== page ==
Crawford pointed out the new membership forms and called for anyone who wants to consider joining. She pointed out the many exhibits that were set up to honor this day. The 1883 fire compare what happened in the recent fire on Main Street. The famous Wayland Train Wreck was also on display. The old stagecoaches showing off around the area indicated a rich history of travel and inns.
“I found the article about the first fire in 1883 and showed the similarities between how that was handled and the one we just had. We hope you enjoy all the photos we found of Main Street along the way. They show off all the changes that have happened in Wayland over 100 years or so. We have seen quite a difference in Main Street since 1883,” she said.
Crawford said throughout the museum you can see the commitment and desire from all involved to preserve the local history. She added that over time the museum has expanded its history. There is a large dedication to the history of agriculture in the community. Throughout the whole building you see over 100 years of what happened in Wayland.
The 1883 fire devastated the entire community as they all raced to save their own home or store. Everything in the fire’s wrath was a blaze after it broke out in the old hotel. Thankfully swift action followed and much of the Main Street could be saved. People from all over the surrounding towns came to help with the inferno. They believed the blow was fatal but the community rose like a Phoenix from the ashes.
On the fateful night of Sept. 2, 1883 a fire broke out in the Hess block and took out those adjacent. Those who suffered great loss were the Albert Sauerbier Co., Kimmel and Morris Co., post office, stores, William Clark, and Dr. Biglow. The Wearkley Bakery, Munding’s Shoe Shop, Arnold’s Furniture, and George Nold also suffered. Only two months later a fire broke out once more at the Gothic Hotel and burned the Main Street corner.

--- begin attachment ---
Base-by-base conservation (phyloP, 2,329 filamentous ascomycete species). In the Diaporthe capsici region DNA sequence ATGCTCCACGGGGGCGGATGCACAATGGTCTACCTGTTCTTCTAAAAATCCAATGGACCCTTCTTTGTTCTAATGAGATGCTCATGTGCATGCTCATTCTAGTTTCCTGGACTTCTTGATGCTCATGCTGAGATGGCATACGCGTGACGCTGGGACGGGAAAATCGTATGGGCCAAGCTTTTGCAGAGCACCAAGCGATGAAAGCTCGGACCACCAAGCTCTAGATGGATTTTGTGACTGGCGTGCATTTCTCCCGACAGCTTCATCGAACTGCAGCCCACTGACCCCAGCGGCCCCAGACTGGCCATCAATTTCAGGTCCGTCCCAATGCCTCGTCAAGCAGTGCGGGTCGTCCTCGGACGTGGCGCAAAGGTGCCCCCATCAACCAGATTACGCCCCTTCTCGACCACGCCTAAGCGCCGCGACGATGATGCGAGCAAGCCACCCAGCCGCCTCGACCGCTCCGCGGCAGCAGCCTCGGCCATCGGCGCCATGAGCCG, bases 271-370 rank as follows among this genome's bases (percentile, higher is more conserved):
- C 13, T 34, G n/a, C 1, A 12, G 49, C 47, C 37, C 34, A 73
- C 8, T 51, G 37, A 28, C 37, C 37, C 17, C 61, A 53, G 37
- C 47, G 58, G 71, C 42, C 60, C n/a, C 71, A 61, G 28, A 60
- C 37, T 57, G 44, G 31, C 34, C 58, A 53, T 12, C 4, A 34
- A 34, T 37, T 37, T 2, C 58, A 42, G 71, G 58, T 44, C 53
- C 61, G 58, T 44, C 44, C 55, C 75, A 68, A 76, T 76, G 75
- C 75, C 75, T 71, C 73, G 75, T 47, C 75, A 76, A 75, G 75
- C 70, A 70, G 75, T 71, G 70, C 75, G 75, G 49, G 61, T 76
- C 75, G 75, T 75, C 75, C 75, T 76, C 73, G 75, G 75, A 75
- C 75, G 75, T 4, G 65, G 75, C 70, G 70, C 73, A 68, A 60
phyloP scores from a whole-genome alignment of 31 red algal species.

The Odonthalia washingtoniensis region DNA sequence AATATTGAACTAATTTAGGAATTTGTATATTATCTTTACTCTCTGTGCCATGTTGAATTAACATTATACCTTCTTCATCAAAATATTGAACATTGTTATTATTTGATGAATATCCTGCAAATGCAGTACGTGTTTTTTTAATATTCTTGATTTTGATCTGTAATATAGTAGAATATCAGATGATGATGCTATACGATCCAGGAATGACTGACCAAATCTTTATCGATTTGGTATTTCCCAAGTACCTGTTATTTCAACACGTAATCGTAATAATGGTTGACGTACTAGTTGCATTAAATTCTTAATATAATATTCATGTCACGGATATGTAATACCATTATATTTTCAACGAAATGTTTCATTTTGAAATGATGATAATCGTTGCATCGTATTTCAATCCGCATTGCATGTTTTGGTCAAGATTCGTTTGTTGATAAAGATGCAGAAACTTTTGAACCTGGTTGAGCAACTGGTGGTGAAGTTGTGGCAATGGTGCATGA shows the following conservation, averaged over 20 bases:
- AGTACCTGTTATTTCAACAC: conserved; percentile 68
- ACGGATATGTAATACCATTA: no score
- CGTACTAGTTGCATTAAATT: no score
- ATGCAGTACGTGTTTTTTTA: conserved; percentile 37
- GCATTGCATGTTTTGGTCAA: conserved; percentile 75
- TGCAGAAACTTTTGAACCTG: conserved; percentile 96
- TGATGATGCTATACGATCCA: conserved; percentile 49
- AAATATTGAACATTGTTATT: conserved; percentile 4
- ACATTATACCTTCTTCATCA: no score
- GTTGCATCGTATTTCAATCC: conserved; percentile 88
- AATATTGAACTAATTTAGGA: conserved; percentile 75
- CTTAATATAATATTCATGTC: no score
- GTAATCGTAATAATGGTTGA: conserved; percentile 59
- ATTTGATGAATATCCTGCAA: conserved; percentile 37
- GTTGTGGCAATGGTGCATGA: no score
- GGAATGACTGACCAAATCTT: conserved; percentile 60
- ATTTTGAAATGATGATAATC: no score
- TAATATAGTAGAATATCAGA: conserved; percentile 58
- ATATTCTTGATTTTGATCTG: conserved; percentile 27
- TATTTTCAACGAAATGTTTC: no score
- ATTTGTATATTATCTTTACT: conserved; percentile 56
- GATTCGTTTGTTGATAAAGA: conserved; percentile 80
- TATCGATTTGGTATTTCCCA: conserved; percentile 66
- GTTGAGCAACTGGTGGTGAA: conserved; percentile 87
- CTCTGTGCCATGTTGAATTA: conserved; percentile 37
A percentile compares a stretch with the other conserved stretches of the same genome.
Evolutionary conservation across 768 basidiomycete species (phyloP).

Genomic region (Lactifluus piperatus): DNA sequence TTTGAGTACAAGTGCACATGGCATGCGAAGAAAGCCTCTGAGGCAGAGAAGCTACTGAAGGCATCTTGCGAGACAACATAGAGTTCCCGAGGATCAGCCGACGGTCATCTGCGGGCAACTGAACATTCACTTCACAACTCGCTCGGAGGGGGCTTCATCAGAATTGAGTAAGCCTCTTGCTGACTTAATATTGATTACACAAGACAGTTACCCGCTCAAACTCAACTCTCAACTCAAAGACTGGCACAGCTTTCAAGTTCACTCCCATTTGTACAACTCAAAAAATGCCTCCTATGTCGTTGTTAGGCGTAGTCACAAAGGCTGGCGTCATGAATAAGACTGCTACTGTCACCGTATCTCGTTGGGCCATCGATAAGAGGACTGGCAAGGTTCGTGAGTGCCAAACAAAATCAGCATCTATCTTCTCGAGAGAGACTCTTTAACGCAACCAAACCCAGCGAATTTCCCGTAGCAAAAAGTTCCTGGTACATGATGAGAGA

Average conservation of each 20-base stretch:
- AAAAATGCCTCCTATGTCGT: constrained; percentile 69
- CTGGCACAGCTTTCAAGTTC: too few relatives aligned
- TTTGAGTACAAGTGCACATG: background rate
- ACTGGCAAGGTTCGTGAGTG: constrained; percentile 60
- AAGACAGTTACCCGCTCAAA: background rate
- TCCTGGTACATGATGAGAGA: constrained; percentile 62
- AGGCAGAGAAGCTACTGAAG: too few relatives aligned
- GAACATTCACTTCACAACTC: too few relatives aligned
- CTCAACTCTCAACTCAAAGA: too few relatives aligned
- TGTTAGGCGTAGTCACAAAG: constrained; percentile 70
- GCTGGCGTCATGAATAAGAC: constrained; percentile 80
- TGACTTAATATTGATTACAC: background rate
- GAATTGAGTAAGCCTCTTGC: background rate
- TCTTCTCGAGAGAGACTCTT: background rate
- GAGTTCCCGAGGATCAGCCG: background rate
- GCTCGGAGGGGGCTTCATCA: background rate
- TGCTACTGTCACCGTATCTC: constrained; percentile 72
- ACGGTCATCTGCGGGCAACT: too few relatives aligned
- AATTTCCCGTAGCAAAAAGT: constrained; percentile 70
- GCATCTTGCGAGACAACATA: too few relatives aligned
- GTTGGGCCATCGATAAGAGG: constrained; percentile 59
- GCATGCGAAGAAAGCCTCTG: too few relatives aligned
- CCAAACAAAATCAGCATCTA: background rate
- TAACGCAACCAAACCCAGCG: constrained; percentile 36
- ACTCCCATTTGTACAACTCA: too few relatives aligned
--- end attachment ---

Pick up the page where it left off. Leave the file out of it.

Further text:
The community thought they were safe over the century until another fire broke out on Feb. 22 and took out several apartments and businesses.
Sally Brooks Higgenbotham talked about the Shafer’s Soda Shoppe that used to be the place children would go after school for a cold treat in the 1950s to 60s. The soda shop display is among the favorite in the museum. It has fond memories for all who lived to enjoy it.
“I remember every time after school I would come get a treat before heading to the games. The counter and stools you see here are from the original shop. When it was taken over into a café the owner found a lot of these items and donated it to us. This display shows what the soda shop was like,” she said. “In the 1990s we had an event with the soda shop owner’s son Kenny Shafer who made the famous root beer floats. We had so many people turnout to enjoy that event.”
Higgenbotham explained that there used to be a soda fountain in every pharmacy with ice cream. They used to have them at all the five and dime stores as well with a lunch area.
The Bennett Bros. Buick’s was also on display at the museum and celebrated nearly a century before being shut down. Guy Bennett talked about working with his father and uncle all those years ago. The business stayed family owned until the very end.
Bennett said S.V Drum believed in him and gave him a start many years ago. He has a lot of respect for him. He made his fortune in aviation fuel. Drum always made sure to give back to his hometown.
On May 17 the Wayland-Cohocton Central shop class will be building a gazebo at the museum. It will be an all day project for the students. The museum directors are all very impressed with the work the students have done getting the wood ready.
The upcoming programs include a Civil War Program on May 15, Victorian Tea Party on June 5, and Ben Franklin Store History on July 17 all at 2 p.m.